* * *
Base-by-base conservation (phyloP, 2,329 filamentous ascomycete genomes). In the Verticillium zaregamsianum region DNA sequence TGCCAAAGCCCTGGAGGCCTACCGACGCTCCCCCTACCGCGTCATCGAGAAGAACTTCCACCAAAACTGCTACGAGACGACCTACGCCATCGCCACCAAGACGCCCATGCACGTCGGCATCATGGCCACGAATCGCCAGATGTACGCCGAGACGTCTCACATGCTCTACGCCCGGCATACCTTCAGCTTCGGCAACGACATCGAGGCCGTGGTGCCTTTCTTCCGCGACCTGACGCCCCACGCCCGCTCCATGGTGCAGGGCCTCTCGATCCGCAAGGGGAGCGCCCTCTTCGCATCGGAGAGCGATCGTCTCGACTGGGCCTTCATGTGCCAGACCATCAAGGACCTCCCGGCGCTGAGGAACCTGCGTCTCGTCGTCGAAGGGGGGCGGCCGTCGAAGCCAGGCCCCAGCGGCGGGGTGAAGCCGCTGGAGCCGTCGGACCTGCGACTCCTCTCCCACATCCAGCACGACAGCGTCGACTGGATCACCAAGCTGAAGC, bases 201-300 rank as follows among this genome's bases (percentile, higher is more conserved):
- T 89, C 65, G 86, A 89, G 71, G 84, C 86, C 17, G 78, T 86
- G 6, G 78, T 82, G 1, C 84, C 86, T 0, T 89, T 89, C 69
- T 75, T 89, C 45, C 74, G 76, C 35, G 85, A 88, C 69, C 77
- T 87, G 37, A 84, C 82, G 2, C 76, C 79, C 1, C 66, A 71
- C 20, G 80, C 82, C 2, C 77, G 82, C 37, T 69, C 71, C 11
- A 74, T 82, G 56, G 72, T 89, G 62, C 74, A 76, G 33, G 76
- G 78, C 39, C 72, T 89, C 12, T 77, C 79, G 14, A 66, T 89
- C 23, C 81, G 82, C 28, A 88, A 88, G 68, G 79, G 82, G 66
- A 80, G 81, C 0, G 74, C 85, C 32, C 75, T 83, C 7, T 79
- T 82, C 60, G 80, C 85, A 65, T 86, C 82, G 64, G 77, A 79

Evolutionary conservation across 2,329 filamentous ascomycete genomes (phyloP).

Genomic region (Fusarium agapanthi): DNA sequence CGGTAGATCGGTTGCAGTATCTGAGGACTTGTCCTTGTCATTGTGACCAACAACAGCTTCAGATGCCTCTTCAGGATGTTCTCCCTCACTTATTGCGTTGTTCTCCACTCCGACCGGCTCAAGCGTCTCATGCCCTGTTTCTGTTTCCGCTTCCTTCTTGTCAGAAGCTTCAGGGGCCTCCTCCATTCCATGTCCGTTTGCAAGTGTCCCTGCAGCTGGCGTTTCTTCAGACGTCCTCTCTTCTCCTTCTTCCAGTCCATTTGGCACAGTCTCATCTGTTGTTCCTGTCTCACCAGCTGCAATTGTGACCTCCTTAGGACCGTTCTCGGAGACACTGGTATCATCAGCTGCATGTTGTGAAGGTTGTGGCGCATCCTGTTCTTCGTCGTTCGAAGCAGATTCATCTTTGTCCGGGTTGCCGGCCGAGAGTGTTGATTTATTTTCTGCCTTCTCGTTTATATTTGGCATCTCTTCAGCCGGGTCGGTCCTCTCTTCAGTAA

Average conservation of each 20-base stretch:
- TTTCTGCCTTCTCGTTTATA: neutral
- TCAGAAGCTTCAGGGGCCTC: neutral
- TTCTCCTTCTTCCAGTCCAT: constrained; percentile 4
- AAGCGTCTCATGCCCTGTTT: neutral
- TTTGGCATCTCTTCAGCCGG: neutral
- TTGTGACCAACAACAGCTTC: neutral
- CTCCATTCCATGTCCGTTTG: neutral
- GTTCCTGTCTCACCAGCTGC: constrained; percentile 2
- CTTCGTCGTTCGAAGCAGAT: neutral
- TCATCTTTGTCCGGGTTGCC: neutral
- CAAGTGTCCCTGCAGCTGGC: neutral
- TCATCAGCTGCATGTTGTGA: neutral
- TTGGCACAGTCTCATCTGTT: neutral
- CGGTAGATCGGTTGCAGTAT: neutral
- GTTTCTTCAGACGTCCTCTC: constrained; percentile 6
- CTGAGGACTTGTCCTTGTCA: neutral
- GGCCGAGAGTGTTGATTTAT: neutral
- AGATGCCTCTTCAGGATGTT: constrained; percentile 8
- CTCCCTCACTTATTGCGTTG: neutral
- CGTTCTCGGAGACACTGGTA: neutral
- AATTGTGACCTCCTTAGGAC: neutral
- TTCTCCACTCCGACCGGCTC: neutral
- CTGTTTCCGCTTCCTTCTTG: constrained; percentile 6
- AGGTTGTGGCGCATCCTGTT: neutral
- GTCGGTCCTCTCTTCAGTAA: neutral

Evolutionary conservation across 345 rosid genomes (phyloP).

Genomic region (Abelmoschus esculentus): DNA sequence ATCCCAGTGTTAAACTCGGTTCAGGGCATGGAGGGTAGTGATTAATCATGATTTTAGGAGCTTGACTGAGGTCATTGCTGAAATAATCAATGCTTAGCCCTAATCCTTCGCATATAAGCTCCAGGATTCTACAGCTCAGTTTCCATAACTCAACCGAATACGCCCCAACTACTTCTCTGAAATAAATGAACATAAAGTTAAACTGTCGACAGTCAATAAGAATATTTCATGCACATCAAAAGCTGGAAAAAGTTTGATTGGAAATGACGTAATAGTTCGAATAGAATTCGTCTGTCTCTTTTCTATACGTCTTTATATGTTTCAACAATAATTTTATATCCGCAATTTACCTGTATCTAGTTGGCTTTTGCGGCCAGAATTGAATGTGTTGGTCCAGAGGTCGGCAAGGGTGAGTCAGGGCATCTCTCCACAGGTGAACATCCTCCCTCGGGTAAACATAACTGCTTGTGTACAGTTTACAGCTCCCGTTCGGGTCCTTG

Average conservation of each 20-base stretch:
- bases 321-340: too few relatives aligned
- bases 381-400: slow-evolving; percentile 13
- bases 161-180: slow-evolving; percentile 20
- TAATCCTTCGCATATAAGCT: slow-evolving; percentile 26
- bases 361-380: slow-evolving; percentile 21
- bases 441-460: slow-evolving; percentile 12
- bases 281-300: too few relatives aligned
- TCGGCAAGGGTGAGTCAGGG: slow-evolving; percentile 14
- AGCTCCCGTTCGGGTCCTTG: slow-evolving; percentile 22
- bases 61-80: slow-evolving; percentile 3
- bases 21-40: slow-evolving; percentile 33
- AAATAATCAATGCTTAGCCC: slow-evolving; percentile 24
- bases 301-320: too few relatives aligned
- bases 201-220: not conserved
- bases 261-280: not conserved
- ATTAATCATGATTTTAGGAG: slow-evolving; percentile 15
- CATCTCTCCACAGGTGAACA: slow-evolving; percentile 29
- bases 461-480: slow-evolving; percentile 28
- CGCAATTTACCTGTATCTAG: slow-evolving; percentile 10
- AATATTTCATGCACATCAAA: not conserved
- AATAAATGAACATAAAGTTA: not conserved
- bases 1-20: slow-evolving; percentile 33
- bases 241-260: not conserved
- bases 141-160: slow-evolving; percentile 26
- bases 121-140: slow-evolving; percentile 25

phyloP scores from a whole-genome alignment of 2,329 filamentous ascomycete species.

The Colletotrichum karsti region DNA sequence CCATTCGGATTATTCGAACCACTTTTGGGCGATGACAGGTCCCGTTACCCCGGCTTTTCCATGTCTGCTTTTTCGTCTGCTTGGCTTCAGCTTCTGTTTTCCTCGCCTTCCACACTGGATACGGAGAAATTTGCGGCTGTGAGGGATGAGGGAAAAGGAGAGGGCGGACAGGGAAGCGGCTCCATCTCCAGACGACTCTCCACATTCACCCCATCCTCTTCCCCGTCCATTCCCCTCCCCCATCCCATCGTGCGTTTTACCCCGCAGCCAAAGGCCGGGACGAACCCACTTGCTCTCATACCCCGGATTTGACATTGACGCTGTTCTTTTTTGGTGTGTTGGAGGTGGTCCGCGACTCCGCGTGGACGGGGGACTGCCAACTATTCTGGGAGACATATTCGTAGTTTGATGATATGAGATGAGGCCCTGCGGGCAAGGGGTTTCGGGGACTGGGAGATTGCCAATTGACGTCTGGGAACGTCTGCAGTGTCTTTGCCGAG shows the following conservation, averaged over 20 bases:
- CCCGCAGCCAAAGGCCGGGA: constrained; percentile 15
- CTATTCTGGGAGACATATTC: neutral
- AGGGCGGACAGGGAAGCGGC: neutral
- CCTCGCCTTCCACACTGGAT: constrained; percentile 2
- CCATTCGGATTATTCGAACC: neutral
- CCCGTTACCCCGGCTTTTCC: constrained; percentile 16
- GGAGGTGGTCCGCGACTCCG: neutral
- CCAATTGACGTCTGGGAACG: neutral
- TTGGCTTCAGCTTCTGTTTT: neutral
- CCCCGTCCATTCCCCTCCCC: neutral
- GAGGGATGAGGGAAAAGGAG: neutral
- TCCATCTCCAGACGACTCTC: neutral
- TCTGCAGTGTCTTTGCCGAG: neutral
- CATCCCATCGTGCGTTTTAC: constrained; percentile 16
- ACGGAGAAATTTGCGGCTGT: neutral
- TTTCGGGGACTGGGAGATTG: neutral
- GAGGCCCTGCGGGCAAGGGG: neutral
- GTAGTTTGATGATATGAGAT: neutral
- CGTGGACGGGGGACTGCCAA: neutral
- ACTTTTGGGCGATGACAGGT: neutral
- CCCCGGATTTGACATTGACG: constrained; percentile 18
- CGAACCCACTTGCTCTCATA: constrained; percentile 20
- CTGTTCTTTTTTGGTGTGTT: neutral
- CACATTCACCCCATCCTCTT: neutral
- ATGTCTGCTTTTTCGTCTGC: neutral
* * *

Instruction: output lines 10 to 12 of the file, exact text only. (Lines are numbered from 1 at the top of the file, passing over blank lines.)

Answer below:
- A 80, G 81, C 0, G 74, C 85, C 32, C 75, T 83, C 7, T 79
- T 82, C 60, G 80, C 85, A 65, T 86, C 82, G 64, G 77, A 79

Evolutionary conservation across 2,329 filamentous ascomycete genomes (phyloP).